We conducted our standard AF tests, first checking the camera’s ability to refocus on an approaching subject, then asking the camera to identify a weaving subject and choose an appropriate AF point, too. These tests were shot using the Nikkor Z 70-200mm F2.8 VR S.
Shot 12 is one of the most significantly mis-focused images of the ~500 shots we took in subject tracking mode. In addition, while this tracking performance appears similar to that of the original Z6, we’ve found the Mark II seems better at fixing on a subject if you set the focus subject and recompose, where the older camera would sometimes drift off your intended subject.
In terms of tracking people, the Z6 II does a good job of using eye detection, face detection or just staying focused in roughly the same region, if your subject looks away. But, perhaps because human detection and subject tracking can’t work together, the Auto Area mode will sometimes find a more compelling subject if your intended target isn’t recognizable for a while.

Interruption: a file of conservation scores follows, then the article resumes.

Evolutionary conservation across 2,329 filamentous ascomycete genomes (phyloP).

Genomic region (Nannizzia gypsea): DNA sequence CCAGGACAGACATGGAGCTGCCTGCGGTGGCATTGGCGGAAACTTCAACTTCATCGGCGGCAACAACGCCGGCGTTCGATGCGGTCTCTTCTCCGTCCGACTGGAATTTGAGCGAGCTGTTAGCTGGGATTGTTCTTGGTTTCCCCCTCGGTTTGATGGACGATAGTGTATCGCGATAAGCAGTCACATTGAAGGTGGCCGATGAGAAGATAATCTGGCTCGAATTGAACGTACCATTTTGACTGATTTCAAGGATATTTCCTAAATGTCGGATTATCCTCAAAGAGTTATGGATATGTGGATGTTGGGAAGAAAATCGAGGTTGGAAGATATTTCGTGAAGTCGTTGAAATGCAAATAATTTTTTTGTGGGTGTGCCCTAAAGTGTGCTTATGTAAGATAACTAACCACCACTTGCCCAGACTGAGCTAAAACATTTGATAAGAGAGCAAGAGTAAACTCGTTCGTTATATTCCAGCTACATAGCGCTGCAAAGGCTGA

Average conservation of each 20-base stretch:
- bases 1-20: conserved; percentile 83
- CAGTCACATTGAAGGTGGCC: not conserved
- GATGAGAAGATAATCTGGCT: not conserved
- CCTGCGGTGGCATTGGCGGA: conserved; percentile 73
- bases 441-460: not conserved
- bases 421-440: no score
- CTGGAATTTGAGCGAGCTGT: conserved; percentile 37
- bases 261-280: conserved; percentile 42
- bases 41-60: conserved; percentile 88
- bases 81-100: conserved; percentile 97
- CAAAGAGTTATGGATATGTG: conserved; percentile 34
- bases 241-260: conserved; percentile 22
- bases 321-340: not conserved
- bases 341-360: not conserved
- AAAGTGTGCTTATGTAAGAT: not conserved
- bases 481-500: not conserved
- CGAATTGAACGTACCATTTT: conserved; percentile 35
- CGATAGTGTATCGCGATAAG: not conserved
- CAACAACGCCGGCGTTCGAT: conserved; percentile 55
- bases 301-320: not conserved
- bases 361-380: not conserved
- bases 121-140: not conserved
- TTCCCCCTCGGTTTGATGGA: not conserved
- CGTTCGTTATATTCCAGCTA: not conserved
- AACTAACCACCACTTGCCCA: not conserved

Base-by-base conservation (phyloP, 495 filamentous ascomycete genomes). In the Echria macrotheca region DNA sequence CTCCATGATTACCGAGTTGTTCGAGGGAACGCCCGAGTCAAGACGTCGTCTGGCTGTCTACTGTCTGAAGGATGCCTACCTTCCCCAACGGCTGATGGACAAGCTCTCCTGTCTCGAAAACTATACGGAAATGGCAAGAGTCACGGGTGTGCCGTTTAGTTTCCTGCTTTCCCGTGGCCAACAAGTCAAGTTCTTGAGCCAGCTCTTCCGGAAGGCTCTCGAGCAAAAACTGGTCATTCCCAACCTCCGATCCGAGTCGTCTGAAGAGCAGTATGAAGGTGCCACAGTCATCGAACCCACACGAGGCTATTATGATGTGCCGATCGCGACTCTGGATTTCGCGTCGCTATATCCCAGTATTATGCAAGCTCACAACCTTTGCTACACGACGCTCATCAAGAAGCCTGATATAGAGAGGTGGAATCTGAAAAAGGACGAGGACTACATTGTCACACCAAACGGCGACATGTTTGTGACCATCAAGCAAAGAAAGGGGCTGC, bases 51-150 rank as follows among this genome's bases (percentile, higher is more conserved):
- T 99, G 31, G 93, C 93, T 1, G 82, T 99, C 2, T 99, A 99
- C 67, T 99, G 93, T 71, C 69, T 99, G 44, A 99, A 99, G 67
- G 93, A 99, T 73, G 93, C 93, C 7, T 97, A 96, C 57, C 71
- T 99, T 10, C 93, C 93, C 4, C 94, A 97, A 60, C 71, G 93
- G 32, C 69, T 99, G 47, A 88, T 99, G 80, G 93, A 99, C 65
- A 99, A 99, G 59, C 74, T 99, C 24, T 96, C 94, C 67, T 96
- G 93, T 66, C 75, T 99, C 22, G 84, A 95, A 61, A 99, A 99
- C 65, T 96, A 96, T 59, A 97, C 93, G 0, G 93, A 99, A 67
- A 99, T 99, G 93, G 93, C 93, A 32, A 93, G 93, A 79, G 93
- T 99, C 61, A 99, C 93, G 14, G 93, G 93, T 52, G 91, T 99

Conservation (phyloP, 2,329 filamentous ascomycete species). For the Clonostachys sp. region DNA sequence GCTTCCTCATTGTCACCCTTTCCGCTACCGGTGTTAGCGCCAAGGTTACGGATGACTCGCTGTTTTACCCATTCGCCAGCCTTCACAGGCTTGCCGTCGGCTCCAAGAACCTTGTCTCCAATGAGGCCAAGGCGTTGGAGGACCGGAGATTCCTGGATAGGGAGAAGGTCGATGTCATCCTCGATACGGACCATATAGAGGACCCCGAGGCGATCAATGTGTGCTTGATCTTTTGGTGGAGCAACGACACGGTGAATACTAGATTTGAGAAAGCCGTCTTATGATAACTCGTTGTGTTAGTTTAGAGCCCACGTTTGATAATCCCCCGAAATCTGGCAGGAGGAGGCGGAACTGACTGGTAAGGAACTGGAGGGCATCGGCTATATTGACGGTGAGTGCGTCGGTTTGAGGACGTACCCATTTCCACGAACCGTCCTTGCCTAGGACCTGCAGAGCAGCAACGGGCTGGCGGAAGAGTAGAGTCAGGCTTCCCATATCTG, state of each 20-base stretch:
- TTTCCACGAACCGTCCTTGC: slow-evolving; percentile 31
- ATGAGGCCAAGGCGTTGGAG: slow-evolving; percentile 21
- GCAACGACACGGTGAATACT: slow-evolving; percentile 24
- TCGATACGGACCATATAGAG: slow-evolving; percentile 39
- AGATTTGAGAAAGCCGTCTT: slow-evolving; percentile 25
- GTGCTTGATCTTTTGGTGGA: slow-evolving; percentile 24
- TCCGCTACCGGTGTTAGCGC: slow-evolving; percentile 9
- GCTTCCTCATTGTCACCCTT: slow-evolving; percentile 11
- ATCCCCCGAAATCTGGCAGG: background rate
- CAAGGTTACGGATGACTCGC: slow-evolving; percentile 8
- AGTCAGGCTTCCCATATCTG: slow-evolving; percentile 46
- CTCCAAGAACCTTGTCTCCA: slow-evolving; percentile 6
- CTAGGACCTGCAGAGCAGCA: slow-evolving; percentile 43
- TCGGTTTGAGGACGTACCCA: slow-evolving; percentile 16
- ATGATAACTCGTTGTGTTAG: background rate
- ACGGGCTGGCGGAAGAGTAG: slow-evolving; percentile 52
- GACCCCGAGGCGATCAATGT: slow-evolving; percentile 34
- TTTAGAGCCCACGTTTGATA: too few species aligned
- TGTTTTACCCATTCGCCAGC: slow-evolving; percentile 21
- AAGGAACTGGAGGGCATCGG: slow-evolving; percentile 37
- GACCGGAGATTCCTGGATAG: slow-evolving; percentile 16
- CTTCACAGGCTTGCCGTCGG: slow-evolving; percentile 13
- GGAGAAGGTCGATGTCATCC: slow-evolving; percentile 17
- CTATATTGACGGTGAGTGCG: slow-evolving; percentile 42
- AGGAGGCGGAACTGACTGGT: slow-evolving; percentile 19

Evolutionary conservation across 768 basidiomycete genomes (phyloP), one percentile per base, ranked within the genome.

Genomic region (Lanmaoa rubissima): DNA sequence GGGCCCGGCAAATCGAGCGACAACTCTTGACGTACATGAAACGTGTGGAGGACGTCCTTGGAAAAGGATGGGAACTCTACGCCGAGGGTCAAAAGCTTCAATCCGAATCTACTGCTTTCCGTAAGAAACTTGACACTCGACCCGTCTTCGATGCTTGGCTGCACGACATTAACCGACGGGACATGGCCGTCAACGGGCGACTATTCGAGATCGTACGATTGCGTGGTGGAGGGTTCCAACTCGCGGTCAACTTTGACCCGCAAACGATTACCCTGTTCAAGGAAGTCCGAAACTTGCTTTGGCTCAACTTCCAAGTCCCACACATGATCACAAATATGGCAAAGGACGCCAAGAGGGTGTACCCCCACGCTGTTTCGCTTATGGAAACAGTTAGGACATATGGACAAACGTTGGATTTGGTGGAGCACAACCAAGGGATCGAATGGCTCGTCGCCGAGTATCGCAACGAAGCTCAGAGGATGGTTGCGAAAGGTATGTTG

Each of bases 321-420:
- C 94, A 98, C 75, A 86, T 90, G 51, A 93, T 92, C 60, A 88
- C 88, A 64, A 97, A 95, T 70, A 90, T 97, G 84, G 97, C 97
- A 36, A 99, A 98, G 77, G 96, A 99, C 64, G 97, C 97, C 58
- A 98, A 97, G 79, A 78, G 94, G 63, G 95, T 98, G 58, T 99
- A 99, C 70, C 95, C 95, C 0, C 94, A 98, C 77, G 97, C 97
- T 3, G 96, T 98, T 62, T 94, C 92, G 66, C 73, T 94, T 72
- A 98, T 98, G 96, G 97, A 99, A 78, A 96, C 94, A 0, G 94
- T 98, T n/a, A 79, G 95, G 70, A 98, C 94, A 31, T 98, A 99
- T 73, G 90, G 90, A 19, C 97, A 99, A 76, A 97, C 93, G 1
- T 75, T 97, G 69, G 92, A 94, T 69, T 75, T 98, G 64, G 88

|Eye detection seems improved over the original Z6, with the camera focusing closer to the pupil rather than eyelashes in most instances.
Nikkor 85mm F1.8 | ISO 100 | 1/640 sec | F1.8
In terms of Eye AF, we still find the camera will occasionally focus on the eyelashes instead of the eye itself and, like most systems, doesn’t judge focus quite as well when the subject is wearing glasses. Overall, though, we found Eye AF to be the most reliable way of getting perfect results (rather than pinpoint AF or manual focus).
AF in video works very similarly to that in stills, both in terms of operation and performance, which is something not all its peers manage. We’ve found the tracking to be very dependable, with a decent amount of control over AF speed and willingness to re-focus. The stepper motors used in most Z lenses can contribute a little bit of ‘chatter’ to the internally captured audio, and there can be occasional overshoot as the camera refocuses, but for all but the most demanding work, it’s one of the most reliable video AF systems.